Daring Bakers Challenge : Orange Tian


(Orange ‘Tian’ – hazelnut sable, lemon curd, apple mint)

The 2010 March Daring Baker’s challenge was hosted by Jennifer of Chocolate Shavings. She chose Orange Tian as the challenge for this month, a dessert based on a recipe from Alain Ducasse’s Cooking School in Paris.

You know what they say : sometimes the simplest things are the best, and it doesn’t get any simpler than oranges, whipped cream and pastry. On paper, this sounds like an unexciting, rather basic dessert. Having now tasted my assembled version of the orange tian, I can certainly see its appeal. The burst of flavour from the juicy orange segments draped in slightly bitter orange caramel, offset the sweet richness of the whipped cream (folded through with homemade marmalade) and pastry. The whole is understated, but well balanced. It’s the kind of tricky, subtle balance that many of us bakers strive to achieve but don’t always succeed in accomplishing. It’s like knowing how many swear words to insert into Al Swearengen’s dialogue without making him sound too ridiculous. Or how many ruffles you can fit onto a dress before you get panned on Go Fug Yourself.


I must admit, I like adding ruffles to my desserts. I ruffled this dessert up with the addition of lemon curd and little white-green apple mint leaves, which have a flavour I would liken to minty olives (predominantly mint, with a finish that is grassy and very much like extra virgin olive oil). I also ruffled the end result with some green tea froth (as pictured below), but decided in the end that it was one ruffle too many.

My favourite components from the recipe provided were the homemade marmalade and the whipped cream. The whipped cream was stabilised with gelatine and flavoured with a small amount of the marmalade. I altered the recipe slightly to include some yogurt and the end result was quite light and refreshing. The marmalade, my first attempt at making one, was very easy to put together and since I didn’t use much of it in my plated dish, I now have a nice small container of marmalade to use in other things. I’m already considering my breakfast tomorrow, and thinking of a breakfast-inspired dessert.

All in all, an enjoyable little treat (perfect for the current weather too!), with many thanks to Jennifer. If you’d like any of the recipes, you can get them from her blog.


(..with green tea)

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Once more, with passion.


(Passionfruit custard with candied ginger boterkoek)

A few days ago, I was given a bag of passionfruit, freshly picked from a friend’s backyard. Edible gifts like these are my favourite thing to receive. I often ‘pay it forward’ by baking with these gifts which are then given away to other people.

These passionfruit were especially good – large, heavy fruit with shiny skins and a really sweet, sharp aroma that lifted into the air when you cut into one. I’m not a fan of eating passionfruit ‘neat’ – something about it’s acidity does not agree with me unfortunately. Combined with dairy products or baked in cakes and cookies however, it becomes a pleasant, perfumed flavour that I would happily enjoy any day.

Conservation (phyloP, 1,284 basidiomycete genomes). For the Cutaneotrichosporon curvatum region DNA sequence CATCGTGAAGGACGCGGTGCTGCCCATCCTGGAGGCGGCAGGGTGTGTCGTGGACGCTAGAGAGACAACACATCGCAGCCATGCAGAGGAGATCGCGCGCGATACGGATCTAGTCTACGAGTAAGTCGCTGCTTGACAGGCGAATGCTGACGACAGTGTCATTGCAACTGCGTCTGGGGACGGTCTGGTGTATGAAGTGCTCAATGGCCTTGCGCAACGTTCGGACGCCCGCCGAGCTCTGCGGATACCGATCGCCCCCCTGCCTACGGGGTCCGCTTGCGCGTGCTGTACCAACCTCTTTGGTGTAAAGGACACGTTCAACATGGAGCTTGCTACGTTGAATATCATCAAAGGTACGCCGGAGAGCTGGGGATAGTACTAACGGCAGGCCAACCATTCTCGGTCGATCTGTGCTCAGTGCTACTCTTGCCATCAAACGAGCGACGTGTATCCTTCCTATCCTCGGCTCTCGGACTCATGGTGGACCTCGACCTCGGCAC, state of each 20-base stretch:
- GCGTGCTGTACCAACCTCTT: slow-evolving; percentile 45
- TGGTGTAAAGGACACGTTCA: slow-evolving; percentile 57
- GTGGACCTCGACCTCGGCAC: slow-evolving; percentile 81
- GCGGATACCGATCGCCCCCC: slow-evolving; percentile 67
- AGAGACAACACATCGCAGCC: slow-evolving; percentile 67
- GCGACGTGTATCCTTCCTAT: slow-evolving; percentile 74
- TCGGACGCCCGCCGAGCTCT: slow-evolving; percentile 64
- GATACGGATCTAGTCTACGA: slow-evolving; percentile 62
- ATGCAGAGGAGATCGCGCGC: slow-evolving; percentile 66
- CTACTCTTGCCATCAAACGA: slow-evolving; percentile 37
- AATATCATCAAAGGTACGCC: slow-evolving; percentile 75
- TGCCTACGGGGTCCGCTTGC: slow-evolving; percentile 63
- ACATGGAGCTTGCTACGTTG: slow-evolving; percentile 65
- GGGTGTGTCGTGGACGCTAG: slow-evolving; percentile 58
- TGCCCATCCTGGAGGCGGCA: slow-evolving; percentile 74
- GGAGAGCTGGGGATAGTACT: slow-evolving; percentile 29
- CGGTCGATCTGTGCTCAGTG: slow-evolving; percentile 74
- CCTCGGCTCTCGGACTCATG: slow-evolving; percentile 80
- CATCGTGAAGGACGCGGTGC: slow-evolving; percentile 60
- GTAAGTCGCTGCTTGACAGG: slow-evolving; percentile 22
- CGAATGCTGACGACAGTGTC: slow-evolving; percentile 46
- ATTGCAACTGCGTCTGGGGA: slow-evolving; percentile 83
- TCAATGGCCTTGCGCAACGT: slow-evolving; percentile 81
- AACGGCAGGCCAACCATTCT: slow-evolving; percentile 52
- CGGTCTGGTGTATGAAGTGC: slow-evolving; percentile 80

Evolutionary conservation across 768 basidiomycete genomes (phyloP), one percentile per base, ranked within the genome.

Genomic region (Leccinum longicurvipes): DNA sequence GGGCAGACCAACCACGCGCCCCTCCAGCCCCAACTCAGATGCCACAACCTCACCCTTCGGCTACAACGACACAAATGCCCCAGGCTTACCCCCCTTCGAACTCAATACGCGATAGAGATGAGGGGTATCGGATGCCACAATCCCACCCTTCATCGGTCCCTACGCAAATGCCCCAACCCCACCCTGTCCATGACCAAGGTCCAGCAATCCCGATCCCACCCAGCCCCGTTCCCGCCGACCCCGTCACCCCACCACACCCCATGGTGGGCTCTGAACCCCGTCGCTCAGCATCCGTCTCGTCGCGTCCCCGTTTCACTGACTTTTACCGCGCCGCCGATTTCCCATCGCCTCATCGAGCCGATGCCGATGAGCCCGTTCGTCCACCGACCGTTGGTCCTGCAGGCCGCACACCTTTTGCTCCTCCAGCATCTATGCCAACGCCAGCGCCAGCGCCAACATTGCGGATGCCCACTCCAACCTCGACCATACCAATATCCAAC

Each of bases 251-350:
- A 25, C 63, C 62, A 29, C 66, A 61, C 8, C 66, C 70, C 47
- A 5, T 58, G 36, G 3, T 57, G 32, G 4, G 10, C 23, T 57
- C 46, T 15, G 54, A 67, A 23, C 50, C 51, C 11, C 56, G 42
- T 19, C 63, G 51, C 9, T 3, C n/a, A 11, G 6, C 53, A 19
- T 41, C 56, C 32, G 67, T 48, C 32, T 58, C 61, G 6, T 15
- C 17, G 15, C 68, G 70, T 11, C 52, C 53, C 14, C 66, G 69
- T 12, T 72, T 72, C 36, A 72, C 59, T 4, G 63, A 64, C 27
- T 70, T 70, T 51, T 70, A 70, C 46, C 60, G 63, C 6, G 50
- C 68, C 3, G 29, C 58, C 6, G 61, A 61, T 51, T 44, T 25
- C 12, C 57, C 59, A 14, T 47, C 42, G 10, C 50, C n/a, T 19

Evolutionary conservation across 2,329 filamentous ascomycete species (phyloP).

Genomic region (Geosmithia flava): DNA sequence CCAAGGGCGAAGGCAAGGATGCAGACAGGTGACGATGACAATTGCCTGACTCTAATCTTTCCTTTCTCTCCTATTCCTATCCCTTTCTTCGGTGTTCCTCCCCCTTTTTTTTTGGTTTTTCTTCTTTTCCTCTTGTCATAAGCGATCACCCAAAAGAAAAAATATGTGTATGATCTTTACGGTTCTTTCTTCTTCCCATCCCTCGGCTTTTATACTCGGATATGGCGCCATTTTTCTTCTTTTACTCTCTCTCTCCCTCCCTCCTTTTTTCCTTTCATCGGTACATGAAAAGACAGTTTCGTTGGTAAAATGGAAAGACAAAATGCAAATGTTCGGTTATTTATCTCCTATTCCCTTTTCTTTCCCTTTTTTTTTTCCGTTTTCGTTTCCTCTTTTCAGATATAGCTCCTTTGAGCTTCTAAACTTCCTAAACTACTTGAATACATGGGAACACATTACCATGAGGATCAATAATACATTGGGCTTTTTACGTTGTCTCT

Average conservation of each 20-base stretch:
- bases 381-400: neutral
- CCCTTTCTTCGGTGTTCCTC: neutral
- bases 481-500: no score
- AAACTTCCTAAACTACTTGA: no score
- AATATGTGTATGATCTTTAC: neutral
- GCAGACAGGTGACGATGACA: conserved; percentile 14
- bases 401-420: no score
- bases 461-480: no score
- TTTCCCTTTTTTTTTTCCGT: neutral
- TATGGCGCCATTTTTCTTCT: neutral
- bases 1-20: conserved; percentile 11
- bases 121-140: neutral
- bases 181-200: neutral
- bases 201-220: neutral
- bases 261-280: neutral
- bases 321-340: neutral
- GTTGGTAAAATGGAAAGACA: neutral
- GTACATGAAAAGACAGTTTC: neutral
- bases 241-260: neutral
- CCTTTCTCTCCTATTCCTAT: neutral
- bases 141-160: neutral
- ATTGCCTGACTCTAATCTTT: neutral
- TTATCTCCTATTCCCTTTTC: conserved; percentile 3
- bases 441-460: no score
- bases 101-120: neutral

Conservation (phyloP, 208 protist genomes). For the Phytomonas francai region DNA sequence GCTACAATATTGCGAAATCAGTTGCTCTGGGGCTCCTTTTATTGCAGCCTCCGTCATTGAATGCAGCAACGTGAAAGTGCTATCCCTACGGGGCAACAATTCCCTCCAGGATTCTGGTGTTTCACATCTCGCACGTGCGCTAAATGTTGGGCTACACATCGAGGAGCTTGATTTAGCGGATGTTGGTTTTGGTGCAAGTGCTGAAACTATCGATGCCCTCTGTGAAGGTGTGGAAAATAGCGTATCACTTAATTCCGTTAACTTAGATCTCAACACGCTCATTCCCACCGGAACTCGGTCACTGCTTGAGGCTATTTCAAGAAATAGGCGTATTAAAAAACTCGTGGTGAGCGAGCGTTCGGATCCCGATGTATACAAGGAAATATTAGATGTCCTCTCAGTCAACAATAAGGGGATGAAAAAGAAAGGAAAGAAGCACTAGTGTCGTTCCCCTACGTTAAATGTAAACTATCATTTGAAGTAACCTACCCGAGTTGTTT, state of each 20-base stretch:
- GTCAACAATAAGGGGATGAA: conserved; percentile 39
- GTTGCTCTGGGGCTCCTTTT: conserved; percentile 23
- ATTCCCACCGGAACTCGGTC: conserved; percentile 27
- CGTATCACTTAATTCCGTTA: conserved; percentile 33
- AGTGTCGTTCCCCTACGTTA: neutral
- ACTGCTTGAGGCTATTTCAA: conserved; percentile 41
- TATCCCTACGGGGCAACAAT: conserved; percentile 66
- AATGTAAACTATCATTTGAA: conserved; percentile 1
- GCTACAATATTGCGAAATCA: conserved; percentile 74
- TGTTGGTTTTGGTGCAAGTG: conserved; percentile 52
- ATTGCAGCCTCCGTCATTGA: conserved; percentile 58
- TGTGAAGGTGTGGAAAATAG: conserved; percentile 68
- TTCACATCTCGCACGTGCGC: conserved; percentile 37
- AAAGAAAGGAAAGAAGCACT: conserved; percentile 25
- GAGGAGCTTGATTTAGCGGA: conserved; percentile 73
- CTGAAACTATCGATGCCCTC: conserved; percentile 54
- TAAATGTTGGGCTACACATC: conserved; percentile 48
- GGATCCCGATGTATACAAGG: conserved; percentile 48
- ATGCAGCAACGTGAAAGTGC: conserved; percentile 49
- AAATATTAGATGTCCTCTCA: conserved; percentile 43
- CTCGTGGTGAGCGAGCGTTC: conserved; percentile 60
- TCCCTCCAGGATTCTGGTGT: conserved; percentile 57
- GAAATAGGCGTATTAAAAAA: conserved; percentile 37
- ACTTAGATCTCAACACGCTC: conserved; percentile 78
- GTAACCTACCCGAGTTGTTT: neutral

I love pairing passionfruit with white chocolate ganache, vanilla ice-cream, pineapple bavarois, coconut pannacotta or even served simply as a passionfruit curd tart (caramelise each individual slice with some icing sugar and a blowtorch, for that extra special touch). Passionfruit also goes well with floral flavours like violet and lavender, citrus fruits such as yuzu, mandarin, lemon and lime, and spices like star anise and tonka bean. Serve with nasturtium petals or borage, if you can source any.


(Passionfruit custard with sake and lavender)

With the passionfruit I was given, I decided to make a custard. Something about the silky, soothing nature of custards really appeals to me at the moment. If my life were an ad, there would be bluebirds chirping in the background and butterflies fluttering at the edges of my vision as I savour each spoonful.


Granted, this custard is more of a set cream, but it has the texture and lazy flow of a custard, and eats like one, so I’m sticking with the name. This custard is insanely good with ginger boterkoek, or for something a little more fancy, it can also be dressed up with tapioca pearls, sake bubbles and twice-baked lavender shortbread.


(For those moments where you need a little peace and quiet..)

Passionfruit Custard :

415g pouring cream (35% fat)
50g European-style yogurt
185g skim milk
120g passionfruit juice (strained pulp from approximately 6 large passionfruit)
70g caster sugar
2 1/2 leaves gold-strength gelatine, soaked in iced water until soft and pliable

Warm the cream, yogurt, milk, passionfruit juice and sugar in a pan, stirring until the sugar dissolves. Squeeze the water out of the gelatine, and add it to the cream mixture. Whisk this gently until dissolved, then strain the mixture into a bowl. Allow to cool before pouring it into your desired containers. Allow the custards to chill overnight in the refrigerator before using.

Candied Ginger Boterkoek :
(Boterkoek is a Dutch buttery shortcake. You can alter the flavourings to suit your preferences. This recipe is from Warm Bread and Honey Cake by Gaitri Pagrach-Chandra)

150g caster sugar
250g plain flour
1/4 teaspoon salt
zest of 1/4 lemon
200g butter, softened
1 egg yolk
a little beaten egg, for glazing
100g stem (preserved) ginger, drained and chopped
75g fine dessicated coconut

55g blanched whole almonds
55g skinned hazelnuts

Mix the caster sugar, flour, salt and lemon zest together in a large bowl. Add the softened butter and egg yolk and knead until everything is well mixed in. Knead in the ginger and coconut. Shape the dough into a ball and put it in a sealed plastic bag in the refrigerator overnight.